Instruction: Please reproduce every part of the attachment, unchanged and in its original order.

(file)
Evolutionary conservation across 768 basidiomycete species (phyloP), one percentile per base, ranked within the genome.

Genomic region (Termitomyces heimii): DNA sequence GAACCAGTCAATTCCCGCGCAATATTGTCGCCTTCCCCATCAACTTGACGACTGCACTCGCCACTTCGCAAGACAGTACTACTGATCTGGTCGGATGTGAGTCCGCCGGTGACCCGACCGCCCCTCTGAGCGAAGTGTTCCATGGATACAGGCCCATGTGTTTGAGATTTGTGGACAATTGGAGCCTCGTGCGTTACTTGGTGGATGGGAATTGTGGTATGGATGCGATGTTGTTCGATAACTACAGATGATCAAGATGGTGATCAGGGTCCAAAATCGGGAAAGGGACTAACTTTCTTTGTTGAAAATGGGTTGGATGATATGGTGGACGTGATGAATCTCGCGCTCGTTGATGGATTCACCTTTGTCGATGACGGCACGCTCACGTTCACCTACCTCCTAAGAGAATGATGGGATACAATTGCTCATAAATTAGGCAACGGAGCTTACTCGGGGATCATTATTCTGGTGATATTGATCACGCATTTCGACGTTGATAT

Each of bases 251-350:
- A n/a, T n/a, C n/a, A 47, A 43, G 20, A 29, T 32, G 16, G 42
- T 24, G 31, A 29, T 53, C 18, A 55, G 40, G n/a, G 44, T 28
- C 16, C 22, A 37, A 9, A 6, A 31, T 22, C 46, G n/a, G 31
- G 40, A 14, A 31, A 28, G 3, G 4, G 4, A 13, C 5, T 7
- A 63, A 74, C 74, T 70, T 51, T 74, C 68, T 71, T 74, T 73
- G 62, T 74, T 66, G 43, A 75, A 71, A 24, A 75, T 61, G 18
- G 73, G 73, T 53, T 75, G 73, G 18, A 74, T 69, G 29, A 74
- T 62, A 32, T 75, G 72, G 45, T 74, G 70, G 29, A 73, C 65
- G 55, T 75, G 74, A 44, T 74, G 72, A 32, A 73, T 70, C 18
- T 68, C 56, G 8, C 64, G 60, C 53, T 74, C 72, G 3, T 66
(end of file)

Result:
Evolutionary conservation across 768 basidiomycete species (phyloP), one percentile per base, ranked within the genome.

Genomic region (Termitomyces heimii): DNA sequence GAACCAGTCAATTCCCGCGCAATATTGTCGCCTTCCCCATCAACTTGACGACTGCACTCGCCACTTCGCAAGACAGTACTACTGATCTGGTCGGATGTGAGTCCGCCGGTGACCCGACCGCCCCTCTGAGCGAAGTGTTCCATGGATACAGGCCCATGTGTTTGAGATTTGTGGACAATTGGAGCCTCGTGCGTTACTTGGTGGATGGGAATTGTGGTATGGATGCGATGTTGTTCGATAACTACAGATGATCAAGATGGTGATCAGGGTCCAAAATCGGGAAAGGGACTAACTTTCTTTGTTGAAAATGGGTTGGATGATATGGTGGACGTGATGAATCTCGCGCTCGTTGATGGATTCACCTTTGTCGATGACGGCACGCTCACGTTCACCTACCTCCTAAGAGAATGATGGGATACAATTGCTCATAAATTAGGCAACGGAGCTTACTCGGGGATCATTATTCTGGTGATATTGATCACGCATTTCGACGTTGATAT

Each of bases 251-350:
- A n/a, T n/a, C n/a, A 47, A 43, G 20, A 29, T 32, G 16, G 42
- T 24, G 31, A 29, T 53, C 18, A 55, G 40, G n/a, G 44, T 28
- C 16, C 22, A 37, A 9, A 6, A 31, T 22, C 46, G n/a, G 31
- G 40, A 14, A 31, A 28, G 3, G 4, G 4, A 13, C 5, T 7
- A 63, A 74, C 74, T 70, T 51, T 74, C 68, T 71, T 74, T 73
- G 62, T 74, T 66, G 43, A 75, A 71, A 24, A 75, T 61, G 18
- G 73, G 73, T 53, T 75, G 73, G 18, A 74, T 69, G 29, A 74
- T 62, A 32, T 75, G 72, G 45, T 74, G 70, G 29, A 73, C 65
- G 55, T 75, G 74, A 44, T 74, G 72, A 32, A 73, T 70, C 18
- T 68, C 56, G 8, C 64, G 60, C 53, T 74, C 72, G 3, T 66